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Red Flags in Customer Contracts Part II
 

Red Flags in Customer Contracts Part II

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Part II of V: Unlimited Liability

Part II of V: Unlimited Liability

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Red Flags in Customer Contracts Part II Red Flags in Customer Contracts Part II Presentation Transcript

  • RED FLAGS IN CUSTOMER CONTRACTS Part II of V: Unlimited Liability August, 2012 Satya S. Narayan SNarayan@rroyselaw.com Royse Law Firm, PCCopyright © 2012, Satya S. Narayan. All rights reserved.
  • UNLIMITED LIABILITY• Direct damages• Incidental damages• Consequential damages• Punitive damages• Extra-contractual liability 2
  • UNLIMITED LIABILITY• Definition: Damages that are a direct result of the vendor’s contract breach. Put the customer in the position they would occupy if the vendor performed the contract as promised.• Examples • Cost of cover (i.e., difference between market price or purchase price of substitute products/ service and price of undelivered or defective products/ services) • Cost to repair or complete work • Liquidated damages (i.e., reasonable dollar amount specified in the contract because the parties believe damages arising from a particular breach will be difficult to ascertain; must not be a penalty) 3 View slide
  • UNLIMITED LIABILITY• Definition: Damages that are reasonably associated or related to actual damages; incident to the vendor’s breach.• Examples: • Expenses in effecting cover • Recall and transportation expenses • Inspection charges 4 View slide
  • UNLIMITED LIABILITY• Definition: Damages that are not a direct result of the contract breach, but are a consequence of the breach and are reasonably foreseeable at the time of contracting.• Examples: • Customer’s loss of profits or loss of operating revenue due to vendor’s delay or failure to deliver products or services.Alert! Consequential damages may break your business. 5
  • UNLIMITED LIABILITY• Definition: Damages awarded when defendant acts with recklessness, malice, or deceit; designed to punish the defendant. Generally not awarded for breach of contract; but punitive damages are available for torts (i.e., civil wrongs identified in common law or judge- created law and by statute) arising out of a contract.• Examples: • Punitive damages for fraud • Some states prescribe punitive damages for violating consumer laws • Infringement??Alert! Punitive damages can be several multiples of actual damages. 6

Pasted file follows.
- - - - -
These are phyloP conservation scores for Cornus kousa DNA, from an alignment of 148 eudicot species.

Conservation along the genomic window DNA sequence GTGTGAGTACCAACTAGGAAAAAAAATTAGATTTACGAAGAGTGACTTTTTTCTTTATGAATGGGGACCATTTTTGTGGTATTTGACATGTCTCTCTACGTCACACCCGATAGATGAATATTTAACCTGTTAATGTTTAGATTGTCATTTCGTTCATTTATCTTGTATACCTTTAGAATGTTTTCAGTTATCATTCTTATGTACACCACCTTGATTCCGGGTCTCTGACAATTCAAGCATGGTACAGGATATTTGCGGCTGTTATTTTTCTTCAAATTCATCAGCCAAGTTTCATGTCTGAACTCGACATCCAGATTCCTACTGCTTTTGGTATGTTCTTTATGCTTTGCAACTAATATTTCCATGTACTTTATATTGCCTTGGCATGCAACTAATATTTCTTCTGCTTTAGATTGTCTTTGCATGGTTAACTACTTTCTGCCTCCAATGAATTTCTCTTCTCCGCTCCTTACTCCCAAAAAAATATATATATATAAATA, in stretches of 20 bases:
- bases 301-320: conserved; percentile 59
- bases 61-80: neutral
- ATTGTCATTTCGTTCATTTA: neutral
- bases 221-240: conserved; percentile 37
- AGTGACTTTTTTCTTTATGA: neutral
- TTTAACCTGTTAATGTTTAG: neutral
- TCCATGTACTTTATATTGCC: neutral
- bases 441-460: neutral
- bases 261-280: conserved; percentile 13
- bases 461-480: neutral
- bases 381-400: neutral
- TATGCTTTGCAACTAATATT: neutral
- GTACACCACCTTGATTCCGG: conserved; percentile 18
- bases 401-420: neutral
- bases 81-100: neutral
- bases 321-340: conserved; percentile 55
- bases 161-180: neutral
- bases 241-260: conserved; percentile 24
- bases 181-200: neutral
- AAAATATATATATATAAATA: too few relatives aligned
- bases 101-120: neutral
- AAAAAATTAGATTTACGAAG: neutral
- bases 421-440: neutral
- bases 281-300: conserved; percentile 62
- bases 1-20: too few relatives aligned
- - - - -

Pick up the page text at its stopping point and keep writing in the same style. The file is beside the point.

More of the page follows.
• UNLIMITED LIABILITY• Definition: Liability arising outside the terms of the contract (i.e., liability that is in addition to any breach of contract claims) for wrongful or illegal vendor acts.• Examples: • Liability for torts or civil wrongs • Criminal liability 7
  • UNLIMITED LIABILITY• One-sided customer favorable limitation of liability: • CUSTOMER SHALL NOT BE LIABLE TO VENDOR FOR ANY PUNITIVE, INDIRECT, INCIDENTAL, SPECIAL, OR CONSEQUENTIAL DAMAGES, INCLUDING, BUT NOT LIMITED TO, DAMAGES FOR LOSS OF PROFITS, GOODWILL, USE, OR DATA ARISING FROM OR RELATED TO THIS AGREEMENT EVEN IF CUSTOMER HAS BEEN ADVISED OF THE POSSIBILITY OF SUCH DAMAGES. CUSTOMER’S TOTAL CUMULATIVE LIABILITY ARISING FROM OR RELATED TO THIS AGREEMENT IS LIMITED TO [XXX] DOLLARS.• No limitations on liability (i.e., no disclaimer of damages; no cap on aggregate liability) 8
  • UNLIMITED LIABILITYFirst instinct is to take the customer favorable limitation of liabilityand make it mutual; but that may not be the best approach for youand may not be acceptable to the customer.• Disclaimers, caps and exclusive remedies• Exclusions from liability limitations (understand what are market non- negotiable exclusions)• Period for bringing claims• Governing law of the contract• Insurance 9
  • UNLIMITED LIABILITY• You may be sued• Tool for customers to demand more than you expect• May be a red flag for investors and acquirers 10
  • Questions? Satya S. Narayan E-mail: SNarayan@rroyselaw.com Phone: 650.521.5745 PALO ALTO LOS ANGELES SAN FRANCISCO1717 Embarcadero Road 11150 Santa Monica Blvd., 135 Main Street, Palo Alto, CA 94303 Suite 1200 12th Floor Los Angeles, CA 90025 San Francisco, CA 94105 11